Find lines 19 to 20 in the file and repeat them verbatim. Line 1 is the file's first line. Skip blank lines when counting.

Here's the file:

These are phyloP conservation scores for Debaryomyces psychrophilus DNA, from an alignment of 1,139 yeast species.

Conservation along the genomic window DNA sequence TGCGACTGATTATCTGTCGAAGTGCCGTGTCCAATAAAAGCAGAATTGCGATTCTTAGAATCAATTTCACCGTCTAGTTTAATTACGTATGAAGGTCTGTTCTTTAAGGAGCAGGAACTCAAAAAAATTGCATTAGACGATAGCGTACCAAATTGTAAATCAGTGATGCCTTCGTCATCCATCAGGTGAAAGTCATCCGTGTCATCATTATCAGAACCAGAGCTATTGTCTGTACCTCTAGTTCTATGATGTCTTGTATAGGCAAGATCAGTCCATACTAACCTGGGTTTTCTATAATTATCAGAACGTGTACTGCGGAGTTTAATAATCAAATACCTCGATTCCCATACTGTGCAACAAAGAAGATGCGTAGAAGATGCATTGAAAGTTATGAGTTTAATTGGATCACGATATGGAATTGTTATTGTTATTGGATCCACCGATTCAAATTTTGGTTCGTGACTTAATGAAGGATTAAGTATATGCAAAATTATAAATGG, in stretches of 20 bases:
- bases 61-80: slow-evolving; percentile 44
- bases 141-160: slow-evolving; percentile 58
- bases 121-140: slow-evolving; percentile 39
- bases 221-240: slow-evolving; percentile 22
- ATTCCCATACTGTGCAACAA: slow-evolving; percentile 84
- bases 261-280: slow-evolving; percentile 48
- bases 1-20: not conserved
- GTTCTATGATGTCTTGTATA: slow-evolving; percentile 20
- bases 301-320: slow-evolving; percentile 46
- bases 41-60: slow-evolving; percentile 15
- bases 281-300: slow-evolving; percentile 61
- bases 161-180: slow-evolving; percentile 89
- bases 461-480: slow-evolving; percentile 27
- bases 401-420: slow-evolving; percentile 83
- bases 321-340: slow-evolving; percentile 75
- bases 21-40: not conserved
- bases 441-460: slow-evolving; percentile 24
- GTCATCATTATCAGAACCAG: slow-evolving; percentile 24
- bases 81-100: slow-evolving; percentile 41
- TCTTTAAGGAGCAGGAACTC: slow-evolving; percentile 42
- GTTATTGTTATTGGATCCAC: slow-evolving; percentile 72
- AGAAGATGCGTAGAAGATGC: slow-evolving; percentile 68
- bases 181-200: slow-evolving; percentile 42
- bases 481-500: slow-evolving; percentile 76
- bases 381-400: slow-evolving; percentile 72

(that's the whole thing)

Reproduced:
- bases 441-460: slow-evolving; percentile 24
- GTCATCATTATCAGAACCAG: slow-evolving; percentile 24